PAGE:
H.L. Mencken famously said that for every problem, there’s a solution that’s clear, simple and wrong.
That’s an observation that has escaped lawmakers and economists for a long time, although in the last several years, many of them have come (grudgingly) to recognize its wisdom.
For a long time, economists predicted human behaviors using a “cost/benefit” framework; incentives were “profit maximizing” and costs were, well, costs. Of course, real human beings aren’t so one-dimensional. We don’t behave as the economists predicted, because what constitutes an incentive or disincentive for any particular person cannot be so neatly identified.
It isn’t that we humans don’t act in our own self-interest–we do. It’s just that “self-interest” means different things to different people. Teachers who could make more money in the private sector are rewarded by making a difference in children’s’ lives; lawyers for public-interest organizations forgo substantial monetary rewards but derive immense satisfaction from “doing justice.”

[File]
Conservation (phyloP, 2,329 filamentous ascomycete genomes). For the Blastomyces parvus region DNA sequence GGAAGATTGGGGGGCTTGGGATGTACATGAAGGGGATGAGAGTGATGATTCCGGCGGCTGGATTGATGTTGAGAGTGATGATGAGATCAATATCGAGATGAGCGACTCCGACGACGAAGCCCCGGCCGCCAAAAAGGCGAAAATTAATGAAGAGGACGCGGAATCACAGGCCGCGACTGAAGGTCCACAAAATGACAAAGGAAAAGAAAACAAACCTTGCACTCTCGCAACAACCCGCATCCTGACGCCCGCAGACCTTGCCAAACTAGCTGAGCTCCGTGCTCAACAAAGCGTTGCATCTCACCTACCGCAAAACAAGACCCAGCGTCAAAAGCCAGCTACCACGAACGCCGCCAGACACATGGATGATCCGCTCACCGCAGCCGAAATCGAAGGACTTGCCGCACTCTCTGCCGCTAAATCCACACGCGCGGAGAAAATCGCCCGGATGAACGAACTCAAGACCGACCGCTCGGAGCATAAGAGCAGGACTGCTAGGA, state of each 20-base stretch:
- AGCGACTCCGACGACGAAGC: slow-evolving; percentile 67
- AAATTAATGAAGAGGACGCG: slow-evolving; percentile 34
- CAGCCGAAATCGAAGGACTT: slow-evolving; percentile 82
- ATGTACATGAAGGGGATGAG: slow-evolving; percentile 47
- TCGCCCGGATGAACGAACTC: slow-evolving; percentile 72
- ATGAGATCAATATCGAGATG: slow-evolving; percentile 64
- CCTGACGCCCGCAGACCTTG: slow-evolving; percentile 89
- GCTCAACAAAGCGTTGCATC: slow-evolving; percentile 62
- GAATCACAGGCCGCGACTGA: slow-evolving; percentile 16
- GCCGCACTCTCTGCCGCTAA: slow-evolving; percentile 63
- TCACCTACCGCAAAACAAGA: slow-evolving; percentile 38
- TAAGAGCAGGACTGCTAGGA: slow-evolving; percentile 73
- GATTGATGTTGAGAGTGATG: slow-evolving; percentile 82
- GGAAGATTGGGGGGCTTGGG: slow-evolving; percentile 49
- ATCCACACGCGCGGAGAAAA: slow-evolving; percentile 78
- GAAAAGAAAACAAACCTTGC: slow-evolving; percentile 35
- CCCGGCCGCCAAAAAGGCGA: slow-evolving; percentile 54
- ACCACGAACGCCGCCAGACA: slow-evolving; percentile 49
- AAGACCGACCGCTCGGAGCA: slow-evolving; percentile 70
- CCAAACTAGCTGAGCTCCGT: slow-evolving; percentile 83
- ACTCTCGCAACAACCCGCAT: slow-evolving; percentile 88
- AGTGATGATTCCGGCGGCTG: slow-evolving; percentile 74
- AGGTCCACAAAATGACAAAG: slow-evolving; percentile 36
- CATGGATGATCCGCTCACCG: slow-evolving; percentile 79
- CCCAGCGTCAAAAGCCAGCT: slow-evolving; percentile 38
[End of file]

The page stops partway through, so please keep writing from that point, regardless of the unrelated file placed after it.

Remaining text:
“Value” and “reward” are inescapably subjective.
The incentives to which people respond–what impels someone to work, or to work at this job rather than that one–is often a matter of cultural values and expectations. That’s why the widespread belief that a social safety net creates a “culture of dependency” has always been flawed. People don’t work just for sustenance; they work for cultural acceptance, meaning, self-esteem and personal pride, among other reasons.
A recent cross-national study has recently confirmed the lack of a relationship between the generosity of a country’s social safety net and the diligence with which unemployed people look for work. (It also found that receipt of social benefits didn’t make people happier or more satisfied. Depending on the kindness of strangers simply keeps folks fed and/or housed, not cheerful.)
In other words, feeding people who’ve lost their jobs doesn’t make them stop looking for work, and providing minimal support to those who are down and out doesn’t make us suckers.
It might, however, make us better humans.